Wasabi’s Bitcoin Mixer to Start Censoring Transactions
Bitcoin’s premier privacy-ensuring mixing tool will start censoring certain transactions.
- Privacy-focused Bitcoin-only wallet Wasabi announced Sunday it would start blocking certain transactions to its CoinJoin mixing protocol.
- The wallet's CoinJoin implementation is one of the most popular privacy-ensuring mixing protocols on the Bitcoin network.
- Wasabi's co-founder and CTO Adam Ficsor said the move represented "a major setback to Bitcoin's fungibility."
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Wasabi, a Bitcoin-only wallet with one of the most popular transaction mixing implementations, has announced that it will start censoring certain transactions to its CoinJoin mixer.
Wasabi’s CoinJoin to Start Censoring Transactions
Bitcoin has suffered a privacy setback in the wake of Wasabi’s decision to censor certain transactions to its CoinJoin mixer.
Wasabi, one of the most popular privacy-focused Bitcoin wallets, announced Sunday that it would start censoring certain transactions using its CoinJoin mixing service. “The zkSNACKs coordinator will start refusing certain UTXOs from registering to coinjoins,” Wasabi said on their official Twitter account.
The zkSNACKs coordinator will start refusing certain UTXOs from registering to coinjoins. pic.twitter.com/X3kBuQwieO
— Wasabi Wallet (@wasabiwallet) March 13, 2022
Wasabi’s wallet is non-custodial and open-source and therefore can’t block or censor any regular Bitcoin transactions. However, its in-house implementation of the CoinJoin mixing protocol requires a centralized hosting service to run, making the company a potential target for regulators amid increased regulatory concerns around crypto’s role in evading sanctions.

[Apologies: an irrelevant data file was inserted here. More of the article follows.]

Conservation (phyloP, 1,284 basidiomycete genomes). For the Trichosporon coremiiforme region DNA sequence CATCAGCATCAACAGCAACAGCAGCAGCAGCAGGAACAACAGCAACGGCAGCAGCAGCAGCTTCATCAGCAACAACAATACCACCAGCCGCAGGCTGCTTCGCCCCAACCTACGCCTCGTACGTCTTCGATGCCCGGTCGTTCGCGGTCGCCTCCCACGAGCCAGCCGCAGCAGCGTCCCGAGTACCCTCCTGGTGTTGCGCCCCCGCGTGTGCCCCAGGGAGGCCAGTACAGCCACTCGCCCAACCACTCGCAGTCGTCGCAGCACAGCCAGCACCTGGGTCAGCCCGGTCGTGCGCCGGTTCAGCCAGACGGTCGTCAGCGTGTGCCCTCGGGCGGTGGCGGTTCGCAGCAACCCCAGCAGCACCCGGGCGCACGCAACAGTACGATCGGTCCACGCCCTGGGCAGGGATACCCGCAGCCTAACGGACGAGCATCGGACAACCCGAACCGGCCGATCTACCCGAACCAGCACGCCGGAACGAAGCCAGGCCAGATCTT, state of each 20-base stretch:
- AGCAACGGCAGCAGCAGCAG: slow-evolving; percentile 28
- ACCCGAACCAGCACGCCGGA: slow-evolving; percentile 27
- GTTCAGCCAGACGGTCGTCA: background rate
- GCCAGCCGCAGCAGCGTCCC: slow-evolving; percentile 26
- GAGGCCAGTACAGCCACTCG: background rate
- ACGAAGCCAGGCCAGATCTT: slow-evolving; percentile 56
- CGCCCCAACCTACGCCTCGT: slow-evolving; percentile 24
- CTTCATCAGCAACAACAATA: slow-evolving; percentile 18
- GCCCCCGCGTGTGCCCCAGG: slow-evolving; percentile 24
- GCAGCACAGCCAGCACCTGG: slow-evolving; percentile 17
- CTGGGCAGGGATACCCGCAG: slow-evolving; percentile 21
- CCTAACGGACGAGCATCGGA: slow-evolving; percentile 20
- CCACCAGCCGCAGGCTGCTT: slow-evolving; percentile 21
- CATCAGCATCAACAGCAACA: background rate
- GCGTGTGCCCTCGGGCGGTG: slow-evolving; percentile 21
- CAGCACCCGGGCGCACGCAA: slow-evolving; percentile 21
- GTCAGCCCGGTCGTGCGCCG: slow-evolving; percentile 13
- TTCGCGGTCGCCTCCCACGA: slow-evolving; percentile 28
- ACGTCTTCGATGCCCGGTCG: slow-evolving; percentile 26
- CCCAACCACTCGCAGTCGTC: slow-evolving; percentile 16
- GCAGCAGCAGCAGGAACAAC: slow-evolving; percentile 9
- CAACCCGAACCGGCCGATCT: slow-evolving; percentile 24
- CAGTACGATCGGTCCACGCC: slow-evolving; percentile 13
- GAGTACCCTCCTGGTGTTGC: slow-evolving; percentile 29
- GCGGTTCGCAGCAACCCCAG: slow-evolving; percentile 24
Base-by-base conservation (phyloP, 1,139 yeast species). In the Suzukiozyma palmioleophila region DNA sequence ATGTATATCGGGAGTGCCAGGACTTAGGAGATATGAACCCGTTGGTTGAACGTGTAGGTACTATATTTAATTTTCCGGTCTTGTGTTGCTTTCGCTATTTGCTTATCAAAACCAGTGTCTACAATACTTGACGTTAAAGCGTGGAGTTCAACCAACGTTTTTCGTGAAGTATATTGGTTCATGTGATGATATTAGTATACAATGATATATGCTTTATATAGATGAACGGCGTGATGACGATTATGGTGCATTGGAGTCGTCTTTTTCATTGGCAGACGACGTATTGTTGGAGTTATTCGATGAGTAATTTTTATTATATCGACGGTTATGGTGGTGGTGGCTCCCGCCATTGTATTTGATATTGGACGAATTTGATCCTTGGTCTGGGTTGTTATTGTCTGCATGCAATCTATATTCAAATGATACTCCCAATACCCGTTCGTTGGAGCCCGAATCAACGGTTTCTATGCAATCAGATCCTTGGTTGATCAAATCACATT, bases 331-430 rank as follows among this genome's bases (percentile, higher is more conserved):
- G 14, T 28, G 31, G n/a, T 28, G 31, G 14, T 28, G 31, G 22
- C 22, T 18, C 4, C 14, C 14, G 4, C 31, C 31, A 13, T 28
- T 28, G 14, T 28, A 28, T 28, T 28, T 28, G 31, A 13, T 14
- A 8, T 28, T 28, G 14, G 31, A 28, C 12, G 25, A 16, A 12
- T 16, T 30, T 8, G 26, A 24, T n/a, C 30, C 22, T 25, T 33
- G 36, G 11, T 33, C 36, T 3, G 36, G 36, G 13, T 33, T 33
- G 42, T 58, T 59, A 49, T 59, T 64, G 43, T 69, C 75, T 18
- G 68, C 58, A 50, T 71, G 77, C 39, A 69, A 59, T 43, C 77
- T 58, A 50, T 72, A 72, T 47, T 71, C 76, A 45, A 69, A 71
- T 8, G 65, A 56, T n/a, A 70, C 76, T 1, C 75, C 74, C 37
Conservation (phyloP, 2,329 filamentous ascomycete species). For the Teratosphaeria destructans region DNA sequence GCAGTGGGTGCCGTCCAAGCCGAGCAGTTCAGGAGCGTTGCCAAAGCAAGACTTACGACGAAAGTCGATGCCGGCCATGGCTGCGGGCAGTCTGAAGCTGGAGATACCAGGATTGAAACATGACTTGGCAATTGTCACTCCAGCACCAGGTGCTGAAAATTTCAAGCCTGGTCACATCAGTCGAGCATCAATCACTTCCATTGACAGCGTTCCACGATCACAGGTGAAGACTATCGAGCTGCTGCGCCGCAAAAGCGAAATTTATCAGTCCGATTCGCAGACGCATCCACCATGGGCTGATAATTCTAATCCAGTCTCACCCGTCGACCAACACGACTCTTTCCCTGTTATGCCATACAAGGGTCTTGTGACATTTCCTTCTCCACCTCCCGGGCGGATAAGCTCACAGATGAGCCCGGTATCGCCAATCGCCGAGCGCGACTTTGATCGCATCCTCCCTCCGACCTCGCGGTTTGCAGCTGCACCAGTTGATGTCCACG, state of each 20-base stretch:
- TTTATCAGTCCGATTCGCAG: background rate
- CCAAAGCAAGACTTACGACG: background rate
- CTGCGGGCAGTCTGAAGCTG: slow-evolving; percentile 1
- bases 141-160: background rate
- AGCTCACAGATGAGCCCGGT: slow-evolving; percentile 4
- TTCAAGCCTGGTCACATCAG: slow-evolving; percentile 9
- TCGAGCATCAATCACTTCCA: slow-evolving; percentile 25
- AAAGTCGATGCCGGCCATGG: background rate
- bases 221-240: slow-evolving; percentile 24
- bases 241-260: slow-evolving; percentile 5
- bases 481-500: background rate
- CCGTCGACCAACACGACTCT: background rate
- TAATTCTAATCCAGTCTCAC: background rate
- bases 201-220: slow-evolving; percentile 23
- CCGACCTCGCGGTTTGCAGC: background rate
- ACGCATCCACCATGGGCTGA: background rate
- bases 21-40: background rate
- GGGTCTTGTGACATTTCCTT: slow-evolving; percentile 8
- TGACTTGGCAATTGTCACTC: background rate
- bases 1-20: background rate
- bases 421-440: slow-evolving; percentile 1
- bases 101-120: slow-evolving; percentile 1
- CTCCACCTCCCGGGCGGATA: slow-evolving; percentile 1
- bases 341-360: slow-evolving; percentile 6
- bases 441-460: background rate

While anyone can theoretically run the so-called “coordinator” protocol used for mixing transactions, the default one is hosted on a centralized server by zkSNACKs, the company developing Wasabi wallet. Per its latest announcement, the company would now start refusing certain CoinJoin transactions via the coordinator protocol it controls, without explaining why or what kind of transactions it would block.
CoinJoin is a privacy-ensuring mechanism originally proposed in 2013 by renowned former Bitcoin core developer Gregory Maxwell. It merges transactions from multiple users into a single big transaction with multiple outputs, allowing users to gain privacy by breaking the link between the transaction inputs and outputs. After mixing their Bitcoin with CoinJoin, users effectively receive “clean” Bitcoins that are supposedly impossible to trace back in history and tie to specific inputs.
That being said, Wasabi recently came under fire after blockchain analytics firm Chainalysis revealed that it was able to break the wallet’s CoinJoin implementation, “de-mix” transactions connected to the infamous “The DAO” hack on Ethereum, and trace them back to four centralized exchanges. “This is yet another example of evidence preserved on the blockchain forever. Confirming we helped trace funds despite the attacker’s attempts to cover his tracks w/ mixers,” Chanalysis tweeted in response to Forbes journalist Laura Shin’s reveal of the firm’s capabilities.
Wasabi’s latest decision to start blocking certain transactions from its mixing service didn’t fare well with the privacy and freedom-loving Bitcoin community. George Mandrik, for example, one of the earliest Bitcoin adopters and a well-known personality in the space, called the company “stupid” over its decision on Twitter. Even the co-founder and CTO of Wassabi Wallet, Adam Ficsor, acknowledged that the decision was negative for Bitcoin, saying “Blacklisting arrived to coinjoins. IMO it is a major setback to Bitcoin’s fungibility.”
Dealing with the outrage on Twitter, a Wasabi developer going by the pseudonym Rafa said that they understood the community’s frustration. “None of us are happy about this,” he said on Twitter, adding that anyone is “more than welcome” to fork the project and run their own coordinator.
Disclosure: At the time of writing, the author of this piece owned ETH and several other cryptocurrencies.